What's not in any kind of debate is that in the late 1950s and into 1960, the comic book arm of Martin Goodman's outfit was constantly under threat of being shut completely down. It was marginally profitable, at best, despite having a competent editor and a stable of reliable and highly talented artist/writers.
Among the many problems was that the line was distributed by their chief competitor, National Periodicals. As such, they were bound by contract to produce only a limited number of titles per month. Goodman was apparently not happy with the bottom line and his threat to shut down the comics division to concentrate on other parts of the company were a near-constant probability.
Jack Kirby had come on board at the nascent Marvel when he butted heads with an editor at DC. The plain simple fact of the matter was that the comic book marketplace, which had been shrinking since EC had vanished from the scene and the industry had been saddled with the onerous Comics Code Authority, was entering very dark days, indeed. But Kirby had been telling Lee and Goodman that he could turn the company around if only they would cut him loose to perform magic.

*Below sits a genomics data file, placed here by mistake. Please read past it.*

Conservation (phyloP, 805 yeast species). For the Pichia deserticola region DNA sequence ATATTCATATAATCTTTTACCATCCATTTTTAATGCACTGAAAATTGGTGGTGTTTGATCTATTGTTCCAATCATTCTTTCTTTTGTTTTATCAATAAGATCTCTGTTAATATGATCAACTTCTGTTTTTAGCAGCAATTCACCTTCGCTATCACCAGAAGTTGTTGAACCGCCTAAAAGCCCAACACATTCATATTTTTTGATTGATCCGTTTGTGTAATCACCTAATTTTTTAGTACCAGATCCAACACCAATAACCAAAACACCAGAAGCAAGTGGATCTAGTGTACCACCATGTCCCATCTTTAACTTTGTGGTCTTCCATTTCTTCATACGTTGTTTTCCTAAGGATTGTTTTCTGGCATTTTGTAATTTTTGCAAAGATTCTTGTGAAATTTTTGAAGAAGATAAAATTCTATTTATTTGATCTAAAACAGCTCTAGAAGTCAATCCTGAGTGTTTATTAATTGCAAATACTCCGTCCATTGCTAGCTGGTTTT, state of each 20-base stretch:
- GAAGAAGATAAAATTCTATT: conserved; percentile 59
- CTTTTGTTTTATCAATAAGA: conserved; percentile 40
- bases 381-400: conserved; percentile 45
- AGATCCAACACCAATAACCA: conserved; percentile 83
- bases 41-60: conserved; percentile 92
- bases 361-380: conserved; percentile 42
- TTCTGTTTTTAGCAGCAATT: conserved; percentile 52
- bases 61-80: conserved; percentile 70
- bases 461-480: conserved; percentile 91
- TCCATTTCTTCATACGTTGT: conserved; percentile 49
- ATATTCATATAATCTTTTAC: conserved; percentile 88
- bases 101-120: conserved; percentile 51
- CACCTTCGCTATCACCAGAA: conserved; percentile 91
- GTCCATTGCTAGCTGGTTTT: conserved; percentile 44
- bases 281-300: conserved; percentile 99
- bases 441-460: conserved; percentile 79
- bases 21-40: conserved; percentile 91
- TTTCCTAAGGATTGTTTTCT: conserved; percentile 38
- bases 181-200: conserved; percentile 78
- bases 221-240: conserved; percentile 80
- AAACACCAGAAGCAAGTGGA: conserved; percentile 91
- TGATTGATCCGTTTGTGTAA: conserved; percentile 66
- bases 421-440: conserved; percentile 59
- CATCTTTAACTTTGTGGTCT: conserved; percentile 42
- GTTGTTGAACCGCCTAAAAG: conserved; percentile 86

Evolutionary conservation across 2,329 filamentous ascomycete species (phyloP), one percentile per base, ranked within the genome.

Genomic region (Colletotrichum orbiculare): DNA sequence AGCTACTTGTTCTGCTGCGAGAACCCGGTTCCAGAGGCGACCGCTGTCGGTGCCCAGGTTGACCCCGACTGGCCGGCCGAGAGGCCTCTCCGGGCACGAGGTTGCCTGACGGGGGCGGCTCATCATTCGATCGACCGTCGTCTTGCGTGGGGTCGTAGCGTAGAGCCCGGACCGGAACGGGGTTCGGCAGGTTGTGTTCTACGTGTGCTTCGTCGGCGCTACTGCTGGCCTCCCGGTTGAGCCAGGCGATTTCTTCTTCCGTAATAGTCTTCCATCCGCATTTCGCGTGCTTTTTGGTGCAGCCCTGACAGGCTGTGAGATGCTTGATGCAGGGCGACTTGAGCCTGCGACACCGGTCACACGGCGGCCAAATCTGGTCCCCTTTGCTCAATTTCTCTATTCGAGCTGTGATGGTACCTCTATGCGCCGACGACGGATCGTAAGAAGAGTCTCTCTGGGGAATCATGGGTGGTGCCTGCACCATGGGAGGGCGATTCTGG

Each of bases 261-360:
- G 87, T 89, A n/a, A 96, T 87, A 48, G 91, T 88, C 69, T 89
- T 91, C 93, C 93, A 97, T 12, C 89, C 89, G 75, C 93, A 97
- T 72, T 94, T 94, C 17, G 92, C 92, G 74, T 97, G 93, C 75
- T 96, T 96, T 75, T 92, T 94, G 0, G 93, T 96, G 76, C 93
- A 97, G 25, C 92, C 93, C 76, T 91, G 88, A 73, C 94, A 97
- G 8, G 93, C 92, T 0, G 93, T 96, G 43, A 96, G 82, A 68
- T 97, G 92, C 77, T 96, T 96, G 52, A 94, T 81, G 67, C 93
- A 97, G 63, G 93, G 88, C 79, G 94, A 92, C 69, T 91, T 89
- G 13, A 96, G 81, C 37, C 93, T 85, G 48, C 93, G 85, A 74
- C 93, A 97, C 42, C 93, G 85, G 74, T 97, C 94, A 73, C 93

The revisionist superhero was out of the bag at DC, and sales were soaring on their reintroduction and revitalization of the superhero lines. The Flash, The Justice League, Challengers of the Unknown, and others were going great guns for DC. All Marvel had to do, argued Kirby, was follow suit. Superheroes were hot again, and there was no one better placed in the industry to create new superheroes than Jack Kirby.
Superheroes were in his blood. Yeah, he could do anything, but that was his passion. Kirby could write and illustrate romance, western, crime, adventure, science, animal, biography comics. And more! But superheroes were his forte' and it was only that they'd been out of favor for so long that he had dabbled in them only occasionally over the years since the Golden Age of comics.
"Put me in, Coach," Kirby kept saying.
Finally, Goodman and Lee listened, and let Kirby create and write and illustrate THE FANTASTIC FOUR.
It was a hit. A huge hit. Sales dwarfed those of the monster and science fiction titles that the company had been relying on for the bottom line. They let Kirby create more stuff. The Incredible Hulk. The Avengers. Thor. Ant Man. Iron Man. Daredevil. All of this, and more, flowed out of him and the sales were soon off the charts for the little company owned and operated by Martin Goodman.
Kirby had been right. "Just put me in, Coach."
The quarterback had scored not just a touchdown, but had won the Super Bowl.